She reads mingled lust and revulsion in mine, and she smiles, slow and hot and vicious, and in that moment I realise she’s exactly like me.
Her lips bruise under my kiss and her jacket, when I wrench at it, parts at the seam. The need to make my mark on her, to control and overpower her, consumes me, and I shove her onto her back, my hands clutching her wrists in a punishing grip. I expect her to fight me as I strip her of the turtleneck, the pants – the symbols of her command – but when I nudge her chin to the side and sink my teeth into her neck, she moans and opens her legs.
I push into the grasping heat of her cunt and she hisses through clenched teeth, tells me it’s been a long time since she took a man inside her. About that, at least, she isn’t lying. I feel it in the stretch and flex of her inner muscles, the tension of her thighs. I ease back, some vestige of my better self admonishing me to be gentle.
“Don’t stop,” she whispers, voice strained and harsh. “Fuck me.”
And so I surge into her and she arches her back, her mouth a raptured ‘O’, her fingers tightening convulsively on my shoulders. It’s not gentle or kind, and the more forceful my thrusts, the more she pleads and gasps and whines. I bite down hard on her throat when I come, and as the red haze fades from my eyes, I wonder if she’ll keep the mark I’ve made.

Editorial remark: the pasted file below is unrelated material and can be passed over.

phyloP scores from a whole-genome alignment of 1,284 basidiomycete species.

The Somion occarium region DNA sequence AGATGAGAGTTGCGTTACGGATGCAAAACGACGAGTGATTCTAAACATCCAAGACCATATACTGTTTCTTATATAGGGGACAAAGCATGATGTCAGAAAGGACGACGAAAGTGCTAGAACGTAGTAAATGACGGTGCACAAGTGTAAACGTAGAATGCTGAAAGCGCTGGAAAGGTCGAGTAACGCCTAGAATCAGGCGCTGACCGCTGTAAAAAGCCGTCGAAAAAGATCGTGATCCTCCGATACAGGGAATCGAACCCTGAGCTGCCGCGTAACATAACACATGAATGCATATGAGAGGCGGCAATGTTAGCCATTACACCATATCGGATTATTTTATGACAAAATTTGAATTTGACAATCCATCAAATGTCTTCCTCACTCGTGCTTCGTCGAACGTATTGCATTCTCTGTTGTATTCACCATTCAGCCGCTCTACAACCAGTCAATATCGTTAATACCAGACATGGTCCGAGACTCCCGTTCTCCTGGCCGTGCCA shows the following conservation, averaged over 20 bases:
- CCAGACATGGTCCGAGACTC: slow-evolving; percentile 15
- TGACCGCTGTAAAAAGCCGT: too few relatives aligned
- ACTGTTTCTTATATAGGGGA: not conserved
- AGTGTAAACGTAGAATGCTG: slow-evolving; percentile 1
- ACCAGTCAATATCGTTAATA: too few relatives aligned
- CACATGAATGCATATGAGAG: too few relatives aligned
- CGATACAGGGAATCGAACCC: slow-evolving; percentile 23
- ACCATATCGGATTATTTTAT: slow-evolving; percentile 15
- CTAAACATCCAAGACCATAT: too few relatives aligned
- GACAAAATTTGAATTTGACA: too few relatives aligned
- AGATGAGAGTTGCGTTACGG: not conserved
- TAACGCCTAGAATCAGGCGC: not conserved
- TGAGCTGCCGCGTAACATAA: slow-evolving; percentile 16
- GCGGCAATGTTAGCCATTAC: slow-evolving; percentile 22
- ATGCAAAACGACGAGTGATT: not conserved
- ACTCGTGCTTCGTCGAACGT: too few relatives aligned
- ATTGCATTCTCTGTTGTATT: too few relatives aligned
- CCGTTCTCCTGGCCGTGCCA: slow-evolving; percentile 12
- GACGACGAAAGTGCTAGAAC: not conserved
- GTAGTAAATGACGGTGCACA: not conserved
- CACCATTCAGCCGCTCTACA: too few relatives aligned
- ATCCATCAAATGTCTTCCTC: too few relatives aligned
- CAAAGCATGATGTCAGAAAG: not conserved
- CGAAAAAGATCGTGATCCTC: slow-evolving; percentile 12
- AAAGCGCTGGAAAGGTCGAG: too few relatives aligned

3. A Thief and a Traitor
The imprints of his teeth are still smarting on the tender skin of my throat, the remnants of him still inside me from this morning’s hasty tumble, when I discover Captain Ransom’s duplicity.
I have no illusions that he used our attraction, our mutual loneliness, to his advantage – truthfully, it’s immaterial. He didn’t betray me personally; at least, not in the way he probably thinks I’d feel betrayed. He did much worse than that: he betrayed everything I believe in.
But it makes me sick that I welcomed – no, invited – his hands on me. It makes me sick that I let myself go again and again under his mouth and his fingers, that I moaned as he thrust his cock inside me, that I pleaded, begged, entreated him to fuck me more, faster, harder. It makes me sick that I needed it. Needed him.
Maybe it’s my own betrayal that really galls me.
Chakotay tells me I’m letting my anger get the best of me, that I’m putting Voyager’s crew at risk to settle a vendetta. That I’ve lost my perspective, if not my mind.
He doesn’t know the half of it.